You are soley responsible for screening potential homes and determining the most appropriate home.
This service is not intended for the sale of animals or litters. For that reason, only animals over the age of 6 months can be posted. While we encourage owners to charge a small rehoming fee, we will not accept those with an excessive fee.
The fee to list a pet through UPAWS is: Dogs - $15.00 for the first month and $7.50 for each additional month; Cats - $5.00 for the first month and $2.50 for each additional month. (this covers administrative expenses).
UPAWS must receive proof that the animal is spayed or neutered and current on all necessary vaccinations (distemper & rabies) before it will be listed.
UPAWS will only post your first name, phone number, and email address in the ad.
UPAWS has the right to deny, refuse, or edit any listing for any reason.
Download registration/waiver form HERE
If you need to re-home a different type of animal other than a dog or cat, please email UPAWS directly to discuss the requirements for that particular animal.
If Home 2 Home isn't an option for you, please keep in mind that our staff and volunteers do everything they can to make all of the animals comfortable while in our care. If you can no longer keep a pet in your home, please call UPAWS to set up an appointment to bring your animal in.
- Friends and family are the number one way pets find new homes. Contact everyone!
- List your pet via our Home 2 Home Placement Program. UPAWS will list your pet to capture the attention of people that are actively looking for pets.
- Place an ad in the local newspapers. Many ads are free!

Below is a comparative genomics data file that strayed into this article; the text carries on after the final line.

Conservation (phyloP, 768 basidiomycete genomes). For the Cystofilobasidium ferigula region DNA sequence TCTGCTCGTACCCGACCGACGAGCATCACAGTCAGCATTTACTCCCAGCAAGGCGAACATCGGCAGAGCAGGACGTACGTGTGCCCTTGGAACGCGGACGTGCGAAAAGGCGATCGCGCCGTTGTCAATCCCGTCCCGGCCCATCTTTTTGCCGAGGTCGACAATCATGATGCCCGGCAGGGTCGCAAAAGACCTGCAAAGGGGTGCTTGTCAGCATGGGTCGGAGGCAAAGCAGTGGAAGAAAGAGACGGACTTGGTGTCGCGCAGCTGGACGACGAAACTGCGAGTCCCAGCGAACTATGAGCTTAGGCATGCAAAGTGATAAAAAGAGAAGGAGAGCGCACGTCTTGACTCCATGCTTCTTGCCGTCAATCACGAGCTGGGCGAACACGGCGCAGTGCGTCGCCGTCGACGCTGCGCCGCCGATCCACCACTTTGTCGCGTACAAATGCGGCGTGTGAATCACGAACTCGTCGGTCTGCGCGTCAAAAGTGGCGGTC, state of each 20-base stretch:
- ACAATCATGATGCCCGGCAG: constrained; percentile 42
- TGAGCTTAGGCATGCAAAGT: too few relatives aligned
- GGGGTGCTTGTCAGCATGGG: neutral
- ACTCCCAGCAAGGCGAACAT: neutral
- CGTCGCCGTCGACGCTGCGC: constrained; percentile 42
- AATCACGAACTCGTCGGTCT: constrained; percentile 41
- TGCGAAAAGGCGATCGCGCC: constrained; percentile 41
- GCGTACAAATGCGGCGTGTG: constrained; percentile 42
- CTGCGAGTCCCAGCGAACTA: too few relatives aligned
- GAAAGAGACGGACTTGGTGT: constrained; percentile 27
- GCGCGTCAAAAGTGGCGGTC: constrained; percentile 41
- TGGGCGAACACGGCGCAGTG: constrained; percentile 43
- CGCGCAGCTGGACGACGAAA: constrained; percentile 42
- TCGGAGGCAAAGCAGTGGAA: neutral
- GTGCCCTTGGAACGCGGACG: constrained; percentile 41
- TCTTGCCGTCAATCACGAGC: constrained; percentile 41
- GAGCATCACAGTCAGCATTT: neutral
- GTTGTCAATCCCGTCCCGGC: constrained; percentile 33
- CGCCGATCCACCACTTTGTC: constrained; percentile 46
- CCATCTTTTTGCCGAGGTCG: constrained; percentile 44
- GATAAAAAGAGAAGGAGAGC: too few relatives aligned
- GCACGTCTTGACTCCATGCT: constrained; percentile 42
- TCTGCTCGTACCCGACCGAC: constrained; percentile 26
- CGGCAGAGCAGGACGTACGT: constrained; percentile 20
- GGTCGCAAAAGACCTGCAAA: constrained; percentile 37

- Prepare a flyer/handout about the pet and include:
- Appearance, size and age – consider using a good photo.
- Describe his/her nature and what you like about him/her.
- Describe your pet’s health status.
- Put your name and phone number and a time for people to reach you.
- Make it fun. For example: Felix is a fun 3-year-old tabby looking for a sunny window to sit in. He is good with other cats and dogs. I must give him up for adoption because I am moving into a retirement home. Please call XXX-XXXX after 8:00PM.
Finding Good Homes
Never give your pet away to someone without screening the person carefully.
Make sure your pet is clean, well groomed, and free of parasites (fleas, ticks, ear mites, intestinal worms, etc.). Your pet should make a good first impression.
Do NOT offer your animal “Free to Good Home”. These ads have the potential to attract individuals that may want to sell your pet for research or other terrible things. Charge a nominal fee. You could charge the amount of the advertising or the cost of recent vaccinations, flea prevention, etc. If you would rather not charge a fee, consider asking the new family to make a donation to UPAWS and bring you the receipt for verification.
You know your pet best, so jot down some specific needs your pet has, for example: no small children, fenced yard, loves other dogs, etc. When you talk with potential families, ask questions to see if they meet your pet’s needs. Remember that you are in charge of the conversation.
If you receive a call from someone interested in meeting your pet, try to get some initial information first, such as first and last name, address, & phone number. Speak with them about what type of pet they are looking for so you know if a meeting is warranted.
You can choose to meet the person at your home or theirs, but the safest is to meet at a neutral place. When potential families meet your pet, give them time to interact with your pet while you are present. If you’re comfortable, leave them alone and give them some time to interact alone. Remember, you should see all members of the family interact with your pet, including children.